Nancy Bruce 1932 – 2007

Nancy Bruce 1932 – 2007, at Stella Maris Church, Beaumaris,, 14 June 2007, Fr John Dupuche PP

We are all grieving. It seems impossible that Nancy should be dead. Her temperament seemed eternal. Yet now she has gone.

I first knew Nancy at Burwood, when Fr Barnett engaged her as a housekeeper. Together with Sister Pat De Coek we made a foursome and enjoyed the four or five years together immensely, for Nancy had the gift of making people feel comfortable.

When I was appointed to East Doncaster I asked her to come as housekeeper, which she did after a quick phone call to Tracey. She became a close friend of Olive who spent one year living in the presbytery till her new unit became available. It was at East Doncaster also that Nancy met Bev and Eileen, and what a trio they were, sparking off each other.

It was at East Doncaster that Nancy finally decided to request baptism, which I celebrated, plunging her head into the large earthenware pot three times then confirming her with the oil of chrism and sharing with her the Bread of Life. Nancy found consolation in her Christian faith.

There was a constant stream of visitors to see Nancy who sat in the kitchen and regaled people with her good nature. Humour is a sign of salvation; and leads to the perception of deeper things.

It was at East Doncaster also that Nancy began to become interested in the meeting of religious traditions. She had travelled often to the British Isles and to Scotland in particular where her late husband had family. In the early nineties she went on a parish pilgrimage, first to Calcutta then down in the south to the ashram at Shantivanam, then to Delhi, Agra and Varanasi. I remember vividly the occasion in Calcutta when we had taken the wrong train and found ourselves bound for Bangladesh. We got off the train. When I returned after finding out some information there was Nancy surround by a sea of dark faces and even darker hair. It was as though she had come from another planet. She regaled them with her words which no one understood. They laughed because she laughed. She was immensely happy to be with them in this most unusual situation.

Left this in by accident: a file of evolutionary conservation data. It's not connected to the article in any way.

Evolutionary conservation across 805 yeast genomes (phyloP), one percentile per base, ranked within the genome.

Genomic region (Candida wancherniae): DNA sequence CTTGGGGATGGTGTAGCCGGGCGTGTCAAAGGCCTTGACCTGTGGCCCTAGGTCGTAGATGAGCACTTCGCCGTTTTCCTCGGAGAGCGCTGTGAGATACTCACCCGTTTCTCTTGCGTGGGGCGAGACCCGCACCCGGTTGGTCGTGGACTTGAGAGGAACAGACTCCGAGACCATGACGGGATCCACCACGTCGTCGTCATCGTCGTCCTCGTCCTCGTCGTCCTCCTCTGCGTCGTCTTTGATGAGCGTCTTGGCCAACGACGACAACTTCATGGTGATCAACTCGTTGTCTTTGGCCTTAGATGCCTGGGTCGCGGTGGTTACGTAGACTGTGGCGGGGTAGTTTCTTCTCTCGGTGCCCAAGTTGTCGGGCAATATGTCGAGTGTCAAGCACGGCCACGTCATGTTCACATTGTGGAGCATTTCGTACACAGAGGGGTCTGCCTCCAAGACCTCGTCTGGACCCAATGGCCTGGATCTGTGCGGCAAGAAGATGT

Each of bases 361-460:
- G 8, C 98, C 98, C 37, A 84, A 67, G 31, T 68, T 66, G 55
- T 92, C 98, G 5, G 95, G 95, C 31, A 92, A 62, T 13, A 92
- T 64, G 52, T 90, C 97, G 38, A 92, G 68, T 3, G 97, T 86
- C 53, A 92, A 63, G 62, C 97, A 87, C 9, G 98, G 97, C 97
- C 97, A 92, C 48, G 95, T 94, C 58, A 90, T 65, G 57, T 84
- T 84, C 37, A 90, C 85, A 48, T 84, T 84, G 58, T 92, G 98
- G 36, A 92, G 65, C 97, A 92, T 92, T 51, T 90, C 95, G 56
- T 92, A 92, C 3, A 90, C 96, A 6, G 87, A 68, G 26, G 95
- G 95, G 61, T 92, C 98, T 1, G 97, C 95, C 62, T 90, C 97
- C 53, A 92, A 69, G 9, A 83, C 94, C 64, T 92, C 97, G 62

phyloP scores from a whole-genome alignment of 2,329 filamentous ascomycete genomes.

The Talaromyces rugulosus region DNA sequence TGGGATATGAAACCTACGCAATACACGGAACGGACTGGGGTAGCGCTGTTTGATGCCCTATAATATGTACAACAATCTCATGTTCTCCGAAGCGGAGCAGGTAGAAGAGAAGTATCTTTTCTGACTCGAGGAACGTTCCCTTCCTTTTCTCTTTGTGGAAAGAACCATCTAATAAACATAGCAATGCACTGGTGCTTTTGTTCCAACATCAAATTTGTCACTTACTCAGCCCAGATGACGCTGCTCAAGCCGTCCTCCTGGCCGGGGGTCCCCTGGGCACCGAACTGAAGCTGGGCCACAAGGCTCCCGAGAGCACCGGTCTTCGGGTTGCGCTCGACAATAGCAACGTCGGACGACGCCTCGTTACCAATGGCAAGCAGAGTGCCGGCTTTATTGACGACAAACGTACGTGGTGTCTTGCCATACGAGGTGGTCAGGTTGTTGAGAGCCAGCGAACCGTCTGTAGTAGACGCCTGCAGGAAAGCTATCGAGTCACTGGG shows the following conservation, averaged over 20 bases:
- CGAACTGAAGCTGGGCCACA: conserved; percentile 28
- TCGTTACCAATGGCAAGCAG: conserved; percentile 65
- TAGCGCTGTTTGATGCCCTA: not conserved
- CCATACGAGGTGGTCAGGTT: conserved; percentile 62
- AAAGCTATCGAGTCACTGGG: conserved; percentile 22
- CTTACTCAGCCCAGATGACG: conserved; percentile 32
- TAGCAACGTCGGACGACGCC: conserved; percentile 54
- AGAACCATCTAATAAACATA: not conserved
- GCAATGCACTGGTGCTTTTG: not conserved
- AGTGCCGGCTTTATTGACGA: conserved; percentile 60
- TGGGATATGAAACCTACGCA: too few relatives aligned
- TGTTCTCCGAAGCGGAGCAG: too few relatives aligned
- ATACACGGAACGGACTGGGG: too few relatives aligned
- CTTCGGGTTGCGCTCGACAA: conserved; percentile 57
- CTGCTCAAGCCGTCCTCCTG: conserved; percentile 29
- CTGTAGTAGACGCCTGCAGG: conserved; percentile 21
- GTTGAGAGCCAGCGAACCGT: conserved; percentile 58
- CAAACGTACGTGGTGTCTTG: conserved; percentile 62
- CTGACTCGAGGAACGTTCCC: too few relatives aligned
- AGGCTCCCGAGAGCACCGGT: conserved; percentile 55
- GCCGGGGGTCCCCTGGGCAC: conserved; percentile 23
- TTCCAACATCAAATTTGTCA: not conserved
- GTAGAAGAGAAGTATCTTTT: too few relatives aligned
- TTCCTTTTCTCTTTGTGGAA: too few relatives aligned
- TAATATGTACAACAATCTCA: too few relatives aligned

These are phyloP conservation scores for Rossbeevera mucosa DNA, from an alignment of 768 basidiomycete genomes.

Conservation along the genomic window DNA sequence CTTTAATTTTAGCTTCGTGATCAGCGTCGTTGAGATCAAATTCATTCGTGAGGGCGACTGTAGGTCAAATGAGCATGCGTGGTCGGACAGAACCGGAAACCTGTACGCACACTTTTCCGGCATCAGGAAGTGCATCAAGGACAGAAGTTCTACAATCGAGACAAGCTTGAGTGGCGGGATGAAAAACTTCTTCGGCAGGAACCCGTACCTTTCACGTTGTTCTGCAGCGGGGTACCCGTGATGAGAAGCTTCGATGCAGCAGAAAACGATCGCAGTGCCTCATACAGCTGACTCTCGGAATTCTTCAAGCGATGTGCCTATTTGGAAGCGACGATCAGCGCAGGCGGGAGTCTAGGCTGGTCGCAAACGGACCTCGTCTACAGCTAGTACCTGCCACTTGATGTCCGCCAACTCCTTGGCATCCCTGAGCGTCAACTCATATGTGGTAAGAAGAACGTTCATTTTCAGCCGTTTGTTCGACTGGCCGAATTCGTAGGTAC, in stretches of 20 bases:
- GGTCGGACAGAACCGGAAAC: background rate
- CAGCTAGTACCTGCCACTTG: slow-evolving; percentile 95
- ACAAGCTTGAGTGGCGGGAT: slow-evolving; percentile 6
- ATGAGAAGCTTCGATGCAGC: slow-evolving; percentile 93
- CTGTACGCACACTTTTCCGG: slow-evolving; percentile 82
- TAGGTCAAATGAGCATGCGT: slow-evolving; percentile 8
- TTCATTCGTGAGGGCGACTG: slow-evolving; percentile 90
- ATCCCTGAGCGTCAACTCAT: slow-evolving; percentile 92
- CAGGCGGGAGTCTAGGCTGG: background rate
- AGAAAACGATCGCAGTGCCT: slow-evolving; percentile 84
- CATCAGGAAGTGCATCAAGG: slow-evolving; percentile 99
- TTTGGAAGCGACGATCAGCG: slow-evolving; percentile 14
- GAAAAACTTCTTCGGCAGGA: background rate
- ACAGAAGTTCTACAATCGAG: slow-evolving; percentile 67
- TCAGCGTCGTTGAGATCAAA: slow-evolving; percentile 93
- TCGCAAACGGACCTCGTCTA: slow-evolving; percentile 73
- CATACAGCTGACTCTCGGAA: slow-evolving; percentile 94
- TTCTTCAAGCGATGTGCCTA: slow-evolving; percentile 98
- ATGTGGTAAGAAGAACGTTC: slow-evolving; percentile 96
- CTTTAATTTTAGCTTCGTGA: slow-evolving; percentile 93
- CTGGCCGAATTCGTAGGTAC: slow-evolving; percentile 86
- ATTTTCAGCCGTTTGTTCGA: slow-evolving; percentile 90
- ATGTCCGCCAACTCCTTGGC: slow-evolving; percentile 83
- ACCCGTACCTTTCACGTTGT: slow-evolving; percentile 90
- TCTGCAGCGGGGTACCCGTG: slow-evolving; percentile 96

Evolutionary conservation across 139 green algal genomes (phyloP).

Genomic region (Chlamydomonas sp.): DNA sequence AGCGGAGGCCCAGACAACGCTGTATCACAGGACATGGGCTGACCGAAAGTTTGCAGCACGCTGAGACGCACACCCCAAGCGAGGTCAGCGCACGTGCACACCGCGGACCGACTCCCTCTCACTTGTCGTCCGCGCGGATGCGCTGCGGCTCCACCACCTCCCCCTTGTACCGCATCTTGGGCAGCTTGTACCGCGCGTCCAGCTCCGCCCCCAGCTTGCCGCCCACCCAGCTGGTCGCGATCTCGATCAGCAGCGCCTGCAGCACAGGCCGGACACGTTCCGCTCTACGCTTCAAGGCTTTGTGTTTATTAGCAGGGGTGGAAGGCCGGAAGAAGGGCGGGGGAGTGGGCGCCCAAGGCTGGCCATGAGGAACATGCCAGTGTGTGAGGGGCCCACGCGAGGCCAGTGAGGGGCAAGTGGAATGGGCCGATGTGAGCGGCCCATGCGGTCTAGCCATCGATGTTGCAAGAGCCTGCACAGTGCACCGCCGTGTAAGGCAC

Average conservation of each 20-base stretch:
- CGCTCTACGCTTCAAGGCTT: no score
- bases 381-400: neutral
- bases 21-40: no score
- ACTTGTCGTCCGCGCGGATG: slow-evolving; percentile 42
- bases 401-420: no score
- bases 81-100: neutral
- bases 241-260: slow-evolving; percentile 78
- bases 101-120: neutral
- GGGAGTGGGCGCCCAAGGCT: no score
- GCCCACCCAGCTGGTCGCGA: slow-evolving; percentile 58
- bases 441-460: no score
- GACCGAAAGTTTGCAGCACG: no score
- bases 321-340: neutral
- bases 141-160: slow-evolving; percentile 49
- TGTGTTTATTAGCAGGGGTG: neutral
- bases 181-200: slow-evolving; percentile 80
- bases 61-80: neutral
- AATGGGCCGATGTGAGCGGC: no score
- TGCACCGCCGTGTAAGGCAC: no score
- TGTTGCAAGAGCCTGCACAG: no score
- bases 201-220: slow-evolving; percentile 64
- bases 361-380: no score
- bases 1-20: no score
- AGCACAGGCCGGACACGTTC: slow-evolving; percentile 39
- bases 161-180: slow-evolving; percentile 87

She was a sort of mother figure and many parishioners came to her for words of wisdom and just to have someone to talk to. The various boarders in the house, Tony Duncan and my nephew Philip among others, had long chats with her.

She became involved in meditation and would tell me of her experiences which she noted down in a diary. She formed part of the East-West Meditation Foundation. Some of the members are here this morning: Charlotte Hain-Sharlow, Patricia Chaves and Gwenda Rait. We will spend a little time today in meditation in memory of her practice.

Nancy’s later years were dogged by illness. She damaged her leg in a car accident. The healing took a long time. She had retired to a unit in Elsternwick and was inevitably alone a lot of the time. In all the difficulties she never lost her equanimity and her sense of humour. She could say with St Paul, “I am certain of this: neither death nor life, no angel, no prince, nothing that exists now, nothing still to come, not any power or height or depth … can every come between us and the love of God made visible in Christ Jesus.”

We are not here just to remember the good times. Nancy was capable of seeing the deeper side of things although she was not given to putting it into words. It is this deeper side of things that should be emphasised in particular.

Her death has come as a shock to us all and we feel lessened by it. This is the way she would have wanted to go. Apparently she did regain consciousness in the hospital and there were tears in her eyes. Were they tears of sorrow or tears of joy? Were they tears of sorrow at having to leave this life, which she enjoyed so much, or tears of joy at the sight of her children who were with her. We too feel a sorrow at her parting. We will miss her. Good bye Nancy. We shall see you gain, and then what stories we will tell. You can say those same words to us that Jesus said to his disciples when he was about to leave: “I am going now to prepare a place for you, and after I have gone and prepared you a place I shall return to take you with me so that where I am you may be too.” Goodbye, till we meet again.

About interfaithashram

Rev. Dr. John Dupuche is a Roman Catholic Priest, a senior lecturer at MCD University of Divinity, and Honorary Fellow at Australian Catholic University. His doctorate is in Sanskrit in the field of Kashmir Shaivism. He is chair of the Catholic Interfaith Committee of the Archdiocese of Melbourne and has established a pastoral relationship with the parishes of Lilydale and Healesville. He is the author of 'Abhinavagupta: the Kula Ritual as elaborated in chapter 29 of the Tantraloka', 2003; 'Jesus, the Mantra of God', 2005; 'Vers un tantra chrétien' in 2009; translated as 'Towards a Christian Tantra' in 2009. He has written many articles. He travels to India each year. He lives in an interfaith ashram.
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